Amidst the current rancor in Washington there is a rare bipartisan effort to address surprise medical bills. Both the Democrat House and Republican Senate have proposals to protect patients from receiving steep bills after inadvertently receiving treatment from out-of-network health-care providers and most analysts anticipate that such a law will pass Congress before the end of the year. As both parties jostle to be the “Party of Healthcare,” it is important to consider the impact of the various proposals to fix this problem. If Congress is too hasty it will create new problems in its wake.
“Surprise billing” occurs when a patient is unexpectedly billed for an out-of-network service. Typically, patients receive surprise bills after emergency treatment or after receiving services from an ancillary out-of-network doctor during a procedure at an in-network health-care facility. When a patient’s insurance plan and the health-care provider are unable to agree on the appropriate level of reimbursement, patients are sometimes stuck with the balance. One study estimated that, in 2014, surprise billing likely occurred in 20 percent of inpatient emergency room cases, 14 percent of outpatient emergency room visits, and 9 percent of elective inpatient admissions
Congress is debating three different solutions to this problem: The first would have the federal government mandate a reimbursement price for out-of-network care; the second would impose an in-network guarantee that would force all providers operating at an in-network facility accept in-network prices; and the third would create an independent dispute resolution process that establishes an independent arbiter and system for insurers and doctors to settle price differences. Fortunately, each proposal protects patients by requiring that they are only responsible for the copay, co-insurance, or deductible they would owe if treated by an in-network provider.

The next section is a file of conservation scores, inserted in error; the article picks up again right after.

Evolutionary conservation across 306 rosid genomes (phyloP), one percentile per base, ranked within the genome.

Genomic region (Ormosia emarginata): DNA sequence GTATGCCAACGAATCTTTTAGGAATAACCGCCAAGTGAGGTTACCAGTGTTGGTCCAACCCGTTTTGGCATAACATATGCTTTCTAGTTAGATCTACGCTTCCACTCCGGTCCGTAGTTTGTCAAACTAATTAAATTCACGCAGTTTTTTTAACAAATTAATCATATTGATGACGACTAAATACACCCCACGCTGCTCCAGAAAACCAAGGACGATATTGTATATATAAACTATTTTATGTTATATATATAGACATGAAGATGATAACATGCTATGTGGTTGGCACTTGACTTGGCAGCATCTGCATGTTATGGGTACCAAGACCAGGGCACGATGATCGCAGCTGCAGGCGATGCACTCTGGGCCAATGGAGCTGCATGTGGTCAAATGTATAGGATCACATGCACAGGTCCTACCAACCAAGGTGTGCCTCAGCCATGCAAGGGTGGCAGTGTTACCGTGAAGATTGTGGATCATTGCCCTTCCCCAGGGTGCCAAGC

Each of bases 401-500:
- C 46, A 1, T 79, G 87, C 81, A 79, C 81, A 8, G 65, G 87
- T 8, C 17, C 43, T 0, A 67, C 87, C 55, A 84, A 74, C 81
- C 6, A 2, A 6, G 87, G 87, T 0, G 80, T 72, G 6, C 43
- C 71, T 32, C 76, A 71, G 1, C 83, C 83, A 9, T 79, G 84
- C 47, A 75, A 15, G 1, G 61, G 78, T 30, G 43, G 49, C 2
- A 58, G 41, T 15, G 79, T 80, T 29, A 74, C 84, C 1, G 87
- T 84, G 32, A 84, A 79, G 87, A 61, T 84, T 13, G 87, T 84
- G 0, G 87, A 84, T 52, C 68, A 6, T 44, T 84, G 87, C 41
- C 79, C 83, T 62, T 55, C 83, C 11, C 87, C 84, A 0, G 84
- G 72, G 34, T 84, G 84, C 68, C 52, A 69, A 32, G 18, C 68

However, both government rate setting and an in-network guarantee threaten to introduce unintended consequences to the healthcare system that offset the benefits of patient protection. These complications arise from the structure of the healthcare system. To create comprehensive provider networks for beneficiaries, insurers contract with providers, who offer discounted rates, and in return the providers receive higher patient volumes, lower administrative burdens, and long-term contract certainty.
For many specialties, this structure works smoothly. But emergency physicians are in a unique moral and legal position. In emergency situations there is a moral imperative that overrides normal market dynamics of consumer choice and competition. And, under a 1986 federal law, every American has a right to life-saving care at an emergency room, regardless of insurance coverage. The law correctly creates a health-care environment that ensures access to care for all patients, but it puts providers at a disadvantage in contract negotiations with insurers because of their legal obligation to provide care. There is much less incentive for insurers to contract with emergency providers, which leads to the higher incidence of surprise billing in emergency scenarios.
Both rate setting and an in-network guarantee would further reduce incentives for insurers to contract with providers. Rate setting threatens to underpay providers for the costs of their services while an in-network guarantee would allow insurers to pay the discounted in-network rates without offering providers any of the benefits in return. Either plan would skew the system in favor of insurers and therefore constrict the supply of providers, leading to access to care and doctor choice concerns for patients.